Hypermiling is stupid. So unsafe! Go buy a bicycle if you're that concerned about saving money on fuel!
 

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It takes more gas to start an engine than let one idle anyway.
That was mainly back in the day with carbs and an accelerator pump guy...not FI...


No, the steering lock is only released once the key is pulled out of the ignition, you generally hear it as well. Try it in your car later, put the key in, turn the ignition and then turn it off but don’t remove the key, the steering lock will still be disengaged.

But the brakes is an important point to remember, if you have a small vacuum leak then you may get a big surprise. but as soon as you put it in gear and let the clutch out (even if it does not fire) and have the engine rotating then you will almost immediately get your brakes back.
You won’t have no brakes with no vacuum but you going to have to stand on that pedal as hard as you can in order to have some braking effort...(type of pad makes a big difference here)

And by the way, that factory down force (and associated drag) our cars come with really slows them down a lot when you freewheeling. On the same hill my lotus slows down to 95km/h where as my beetle slows down to 105km/h or less and the A4 I drive speeds up to 130km/h and my old Porsche 924 would get up to around 135km/h. The Elise sucks at hypermiling (I just take the car out of gear, I do not actually turn it off for any of those). I actually only do all these "tests" to see what the out come is. Also played a little with tyre pressures...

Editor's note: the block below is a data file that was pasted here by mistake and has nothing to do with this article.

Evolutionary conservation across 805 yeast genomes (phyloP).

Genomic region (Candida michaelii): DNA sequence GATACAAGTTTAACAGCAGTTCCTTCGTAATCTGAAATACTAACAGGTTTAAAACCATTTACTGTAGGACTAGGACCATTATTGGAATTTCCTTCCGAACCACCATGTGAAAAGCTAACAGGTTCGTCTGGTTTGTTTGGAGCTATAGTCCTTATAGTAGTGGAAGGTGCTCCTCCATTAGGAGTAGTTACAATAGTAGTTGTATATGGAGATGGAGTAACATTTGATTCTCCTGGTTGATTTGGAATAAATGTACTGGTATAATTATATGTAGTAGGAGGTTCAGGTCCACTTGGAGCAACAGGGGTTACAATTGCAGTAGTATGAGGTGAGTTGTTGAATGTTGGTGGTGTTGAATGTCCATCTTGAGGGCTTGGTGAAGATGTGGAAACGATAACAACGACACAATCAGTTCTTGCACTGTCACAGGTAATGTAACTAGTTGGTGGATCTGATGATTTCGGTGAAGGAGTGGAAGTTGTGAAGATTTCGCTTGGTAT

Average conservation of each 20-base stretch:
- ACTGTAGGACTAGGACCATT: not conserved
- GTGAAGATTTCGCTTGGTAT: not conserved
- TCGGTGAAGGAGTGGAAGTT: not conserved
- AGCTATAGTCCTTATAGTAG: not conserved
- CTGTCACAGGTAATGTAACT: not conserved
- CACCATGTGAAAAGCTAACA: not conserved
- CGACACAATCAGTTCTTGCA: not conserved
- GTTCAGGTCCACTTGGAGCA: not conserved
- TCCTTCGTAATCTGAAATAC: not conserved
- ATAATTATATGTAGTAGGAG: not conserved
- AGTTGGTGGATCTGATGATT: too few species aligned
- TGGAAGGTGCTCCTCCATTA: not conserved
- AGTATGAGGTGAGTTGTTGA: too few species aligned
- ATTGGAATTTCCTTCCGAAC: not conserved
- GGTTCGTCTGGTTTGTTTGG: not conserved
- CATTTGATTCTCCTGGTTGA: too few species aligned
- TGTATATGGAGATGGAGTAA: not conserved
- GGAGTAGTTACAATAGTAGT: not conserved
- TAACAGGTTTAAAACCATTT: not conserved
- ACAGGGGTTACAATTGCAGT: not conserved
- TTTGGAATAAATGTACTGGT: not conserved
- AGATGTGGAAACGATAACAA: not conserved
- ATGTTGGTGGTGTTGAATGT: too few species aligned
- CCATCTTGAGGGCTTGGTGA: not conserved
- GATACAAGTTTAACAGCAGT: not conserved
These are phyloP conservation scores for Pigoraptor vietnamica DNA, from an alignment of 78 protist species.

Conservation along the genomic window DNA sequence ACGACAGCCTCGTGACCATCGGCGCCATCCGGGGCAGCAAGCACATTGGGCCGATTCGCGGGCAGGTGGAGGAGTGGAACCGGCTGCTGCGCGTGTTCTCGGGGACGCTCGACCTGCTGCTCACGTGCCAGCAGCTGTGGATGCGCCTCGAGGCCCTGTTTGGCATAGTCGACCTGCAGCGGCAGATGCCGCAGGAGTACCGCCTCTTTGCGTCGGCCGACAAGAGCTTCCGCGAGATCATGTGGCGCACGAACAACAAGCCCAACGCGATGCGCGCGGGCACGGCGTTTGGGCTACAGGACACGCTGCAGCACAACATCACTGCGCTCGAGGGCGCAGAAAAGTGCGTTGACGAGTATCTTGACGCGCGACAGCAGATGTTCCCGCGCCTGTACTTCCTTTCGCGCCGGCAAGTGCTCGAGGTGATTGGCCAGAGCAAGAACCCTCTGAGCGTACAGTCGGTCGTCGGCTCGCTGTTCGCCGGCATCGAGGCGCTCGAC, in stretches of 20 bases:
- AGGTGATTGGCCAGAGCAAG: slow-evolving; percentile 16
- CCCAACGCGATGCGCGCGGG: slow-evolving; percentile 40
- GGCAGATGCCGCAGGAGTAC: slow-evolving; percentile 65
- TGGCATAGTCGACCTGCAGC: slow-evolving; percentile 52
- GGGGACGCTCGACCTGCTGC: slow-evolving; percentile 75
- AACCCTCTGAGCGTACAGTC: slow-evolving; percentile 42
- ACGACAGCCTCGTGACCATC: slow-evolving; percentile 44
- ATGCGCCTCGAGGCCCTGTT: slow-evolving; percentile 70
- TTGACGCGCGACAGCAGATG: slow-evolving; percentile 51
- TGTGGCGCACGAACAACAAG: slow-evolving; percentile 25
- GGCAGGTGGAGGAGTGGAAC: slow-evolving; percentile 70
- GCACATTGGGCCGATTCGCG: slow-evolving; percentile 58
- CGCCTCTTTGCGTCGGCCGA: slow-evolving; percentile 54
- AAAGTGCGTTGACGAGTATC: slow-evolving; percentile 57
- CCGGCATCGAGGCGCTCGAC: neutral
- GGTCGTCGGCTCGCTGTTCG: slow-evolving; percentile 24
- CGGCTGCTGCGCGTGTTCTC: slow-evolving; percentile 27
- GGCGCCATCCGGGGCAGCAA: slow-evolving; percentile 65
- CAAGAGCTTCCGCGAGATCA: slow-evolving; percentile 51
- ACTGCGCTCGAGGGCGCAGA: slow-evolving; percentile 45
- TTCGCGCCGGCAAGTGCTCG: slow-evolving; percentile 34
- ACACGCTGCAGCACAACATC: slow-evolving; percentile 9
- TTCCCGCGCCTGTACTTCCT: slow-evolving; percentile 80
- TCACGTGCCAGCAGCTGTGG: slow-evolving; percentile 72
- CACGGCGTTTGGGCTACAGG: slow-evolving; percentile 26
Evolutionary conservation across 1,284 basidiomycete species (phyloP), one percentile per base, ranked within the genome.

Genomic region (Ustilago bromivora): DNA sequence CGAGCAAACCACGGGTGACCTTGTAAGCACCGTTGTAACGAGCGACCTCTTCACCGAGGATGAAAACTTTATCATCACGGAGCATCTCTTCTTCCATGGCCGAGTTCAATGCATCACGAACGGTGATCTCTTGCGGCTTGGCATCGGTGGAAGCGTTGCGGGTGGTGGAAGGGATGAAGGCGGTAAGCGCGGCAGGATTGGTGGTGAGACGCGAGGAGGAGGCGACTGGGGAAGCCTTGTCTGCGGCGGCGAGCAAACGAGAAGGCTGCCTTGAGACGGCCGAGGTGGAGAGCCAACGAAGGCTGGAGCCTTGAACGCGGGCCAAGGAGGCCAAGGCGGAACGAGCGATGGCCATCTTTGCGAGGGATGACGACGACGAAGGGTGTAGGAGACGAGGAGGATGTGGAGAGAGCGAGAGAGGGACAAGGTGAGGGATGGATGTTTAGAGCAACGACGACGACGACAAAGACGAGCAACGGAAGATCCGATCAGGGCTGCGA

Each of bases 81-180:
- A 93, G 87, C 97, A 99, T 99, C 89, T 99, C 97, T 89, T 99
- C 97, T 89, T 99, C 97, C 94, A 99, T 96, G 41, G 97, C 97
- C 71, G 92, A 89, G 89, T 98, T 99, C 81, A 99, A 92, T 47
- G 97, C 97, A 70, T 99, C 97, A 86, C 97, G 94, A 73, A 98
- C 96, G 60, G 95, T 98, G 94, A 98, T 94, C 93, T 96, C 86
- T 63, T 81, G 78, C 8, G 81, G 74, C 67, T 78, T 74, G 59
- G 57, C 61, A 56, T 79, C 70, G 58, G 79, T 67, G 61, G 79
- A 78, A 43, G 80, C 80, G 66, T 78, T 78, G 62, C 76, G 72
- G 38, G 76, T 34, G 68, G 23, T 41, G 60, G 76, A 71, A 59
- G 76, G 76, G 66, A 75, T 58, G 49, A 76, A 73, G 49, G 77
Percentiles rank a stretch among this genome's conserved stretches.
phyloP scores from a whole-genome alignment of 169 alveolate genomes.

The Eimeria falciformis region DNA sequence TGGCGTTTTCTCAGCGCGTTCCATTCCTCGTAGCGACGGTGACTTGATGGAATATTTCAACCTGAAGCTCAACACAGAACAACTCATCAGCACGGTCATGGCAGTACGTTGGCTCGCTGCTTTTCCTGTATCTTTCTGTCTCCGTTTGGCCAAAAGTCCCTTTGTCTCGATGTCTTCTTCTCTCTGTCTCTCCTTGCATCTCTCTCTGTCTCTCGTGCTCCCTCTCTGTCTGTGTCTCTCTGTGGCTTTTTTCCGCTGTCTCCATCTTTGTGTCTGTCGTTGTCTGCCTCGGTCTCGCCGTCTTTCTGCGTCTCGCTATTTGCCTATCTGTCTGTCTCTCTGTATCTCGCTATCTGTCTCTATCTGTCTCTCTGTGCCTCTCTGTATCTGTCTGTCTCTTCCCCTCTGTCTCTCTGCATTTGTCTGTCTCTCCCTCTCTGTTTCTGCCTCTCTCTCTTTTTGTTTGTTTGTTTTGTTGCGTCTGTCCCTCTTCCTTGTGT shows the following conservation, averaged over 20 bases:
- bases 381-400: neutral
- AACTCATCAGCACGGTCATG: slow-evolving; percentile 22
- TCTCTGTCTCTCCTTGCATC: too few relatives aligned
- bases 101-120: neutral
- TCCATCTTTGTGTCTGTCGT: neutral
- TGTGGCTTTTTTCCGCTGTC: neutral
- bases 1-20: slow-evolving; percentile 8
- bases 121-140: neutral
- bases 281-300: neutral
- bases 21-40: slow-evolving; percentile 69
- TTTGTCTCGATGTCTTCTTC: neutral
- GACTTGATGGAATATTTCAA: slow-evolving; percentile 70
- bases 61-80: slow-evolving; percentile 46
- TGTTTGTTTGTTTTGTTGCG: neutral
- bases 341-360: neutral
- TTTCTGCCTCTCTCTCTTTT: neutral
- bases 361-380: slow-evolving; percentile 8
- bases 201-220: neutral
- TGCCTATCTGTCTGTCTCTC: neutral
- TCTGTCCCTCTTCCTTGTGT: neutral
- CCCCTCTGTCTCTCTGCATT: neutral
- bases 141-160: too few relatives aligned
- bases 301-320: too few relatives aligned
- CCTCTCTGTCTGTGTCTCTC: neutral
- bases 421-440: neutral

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This is a photo my girlfriend took at the end of a 35 mile drive, down hill, while I was driving our 2012 Honda Fit.

We filled up in town and cruised 35 miles after zeroing the computer.

Granted, it is not the same car you ask about; it has a 1.5 L motor, and is 2500lbs curb, ... but this was accomplished with the engine on and treating her as gently on the throttle as I possibly could.